Results of the first group of patients with hemophilia B treated with Catalyst Biosciences’ lead candidate CB 2679d in a Phase 1/2 clinical trial demonstrated its improved stability and activity compared to Pfizer’s BeneFix standard-of-care replacement therapy.
Catalyst is collaborating with ISU Abxis of South Korea, which uses the alternate name ISU304 for the therapy, to conduct the Phase 1/2 trial (NCT03186677) to test the safety, overall stability, and response of this new engineered coagulation factor IX. The study is being conducted at three clinical sites in South Korea and is expected to include 12 patients with moderate to severe hemophilia B.
The investigators started this open-label study by comparing the overall response of a single intravenous administration of 75 IU/kg BeneFix with a single subcutaneous administration of 75 IU/kg CB 2679d. A cohort of three patients with hemophilia B received BeneFix and were observed for 72 hours, followed by CB 2679d, also followed by 72 hours of observation.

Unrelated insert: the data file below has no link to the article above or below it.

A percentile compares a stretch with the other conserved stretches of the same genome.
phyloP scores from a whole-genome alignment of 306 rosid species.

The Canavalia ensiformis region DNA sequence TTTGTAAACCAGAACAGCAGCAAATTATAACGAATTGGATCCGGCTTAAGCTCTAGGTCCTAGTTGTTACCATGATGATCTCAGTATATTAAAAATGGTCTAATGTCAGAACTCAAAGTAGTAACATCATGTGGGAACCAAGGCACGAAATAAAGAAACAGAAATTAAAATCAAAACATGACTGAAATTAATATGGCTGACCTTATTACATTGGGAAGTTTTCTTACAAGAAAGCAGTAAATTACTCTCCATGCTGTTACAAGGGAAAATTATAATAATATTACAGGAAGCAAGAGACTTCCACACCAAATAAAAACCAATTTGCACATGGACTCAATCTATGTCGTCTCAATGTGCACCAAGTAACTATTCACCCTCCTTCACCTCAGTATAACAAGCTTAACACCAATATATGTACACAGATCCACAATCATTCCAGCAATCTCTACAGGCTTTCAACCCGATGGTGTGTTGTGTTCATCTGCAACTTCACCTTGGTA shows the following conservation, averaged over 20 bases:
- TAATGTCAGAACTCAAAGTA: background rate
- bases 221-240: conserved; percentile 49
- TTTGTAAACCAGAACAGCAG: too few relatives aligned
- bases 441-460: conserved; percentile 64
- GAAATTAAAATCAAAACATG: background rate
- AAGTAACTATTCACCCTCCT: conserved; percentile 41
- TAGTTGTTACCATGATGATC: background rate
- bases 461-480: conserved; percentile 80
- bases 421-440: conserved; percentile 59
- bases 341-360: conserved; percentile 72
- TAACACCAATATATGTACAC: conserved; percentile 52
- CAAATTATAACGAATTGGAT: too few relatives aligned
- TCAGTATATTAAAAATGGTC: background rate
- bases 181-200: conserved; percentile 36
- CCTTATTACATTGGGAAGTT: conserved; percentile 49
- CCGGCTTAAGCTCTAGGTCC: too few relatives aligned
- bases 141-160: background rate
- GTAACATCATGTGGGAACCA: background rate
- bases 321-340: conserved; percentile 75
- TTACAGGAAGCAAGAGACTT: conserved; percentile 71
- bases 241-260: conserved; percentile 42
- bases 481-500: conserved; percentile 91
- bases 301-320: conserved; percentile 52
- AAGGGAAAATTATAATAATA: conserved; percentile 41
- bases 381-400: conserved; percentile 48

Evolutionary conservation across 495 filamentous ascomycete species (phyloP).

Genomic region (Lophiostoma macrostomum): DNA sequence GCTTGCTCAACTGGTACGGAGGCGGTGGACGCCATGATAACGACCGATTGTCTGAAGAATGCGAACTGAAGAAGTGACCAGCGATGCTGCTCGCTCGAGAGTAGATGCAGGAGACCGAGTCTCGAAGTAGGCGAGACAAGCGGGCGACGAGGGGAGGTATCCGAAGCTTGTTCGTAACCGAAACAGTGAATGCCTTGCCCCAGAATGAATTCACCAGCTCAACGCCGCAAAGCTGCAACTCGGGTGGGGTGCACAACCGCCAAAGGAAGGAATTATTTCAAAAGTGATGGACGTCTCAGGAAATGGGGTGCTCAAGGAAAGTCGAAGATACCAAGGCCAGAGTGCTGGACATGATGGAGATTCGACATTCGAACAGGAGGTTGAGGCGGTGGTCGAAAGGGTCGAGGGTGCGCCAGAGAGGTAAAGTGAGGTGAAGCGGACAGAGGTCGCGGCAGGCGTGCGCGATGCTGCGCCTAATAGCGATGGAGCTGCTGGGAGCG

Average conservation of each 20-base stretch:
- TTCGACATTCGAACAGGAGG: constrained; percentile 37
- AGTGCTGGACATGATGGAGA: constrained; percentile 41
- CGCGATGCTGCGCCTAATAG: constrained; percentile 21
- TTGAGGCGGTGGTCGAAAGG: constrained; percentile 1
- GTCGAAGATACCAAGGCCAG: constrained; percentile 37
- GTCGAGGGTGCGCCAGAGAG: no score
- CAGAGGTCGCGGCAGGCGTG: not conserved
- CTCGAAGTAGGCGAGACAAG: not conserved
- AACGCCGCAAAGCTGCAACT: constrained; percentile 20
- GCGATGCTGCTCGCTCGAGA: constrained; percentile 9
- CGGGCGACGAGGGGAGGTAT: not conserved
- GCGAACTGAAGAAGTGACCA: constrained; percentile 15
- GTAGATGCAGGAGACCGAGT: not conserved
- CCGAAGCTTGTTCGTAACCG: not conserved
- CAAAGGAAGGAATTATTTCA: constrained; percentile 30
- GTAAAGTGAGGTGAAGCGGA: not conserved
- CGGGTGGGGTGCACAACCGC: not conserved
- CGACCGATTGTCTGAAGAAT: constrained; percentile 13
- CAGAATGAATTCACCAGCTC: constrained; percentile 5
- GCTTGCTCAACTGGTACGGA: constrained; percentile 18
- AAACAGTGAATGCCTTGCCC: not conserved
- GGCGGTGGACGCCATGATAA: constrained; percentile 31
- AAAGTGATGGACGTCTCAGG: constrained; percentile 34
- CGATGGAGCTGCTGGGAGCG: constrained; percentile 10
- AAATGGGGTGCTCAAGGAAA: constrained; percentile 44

The first results showed that CB 2679d could induce a 22 times more potent response than that observed with BeneFix. In addition, the new recombinant clotting factor demonstrated an improved stability, remaining in circulation in the body longer than BeneFix.
“We are excited that the higher potency and improved pharmacokinetics [behavior of the drug in the body] of CB 2679d have been demonstrated in this clinical trial,” Nassim Usman, PhD, president and CEO at Catalyst, said in a press release.
“We believe that CB 2679d will have advantages over the currently approved intravenous prophylactic treatments that are known to have a prolonged period of low activity levels with increased risk of spontaneous bleeding.”
The trial will also test the bioavailability and clotting ability of an increasing dosage of CB 2679d – 150 IU/kg and 300 IU/kg – administrated subcutaneously compared to 75 IU/kg intravenous dosage. It will also evaluate the safety and activity of daily subcutaneous injections of CB 2679d (300 IU/kg) for up to six days.
More preliminary top-line results of the trial are expected by the end of 2017. The trial is expected to be completed in early 2018.
In June 2017, the investigational drug was granted orphan drug status by the European Commission for the treatment of hemophilia B.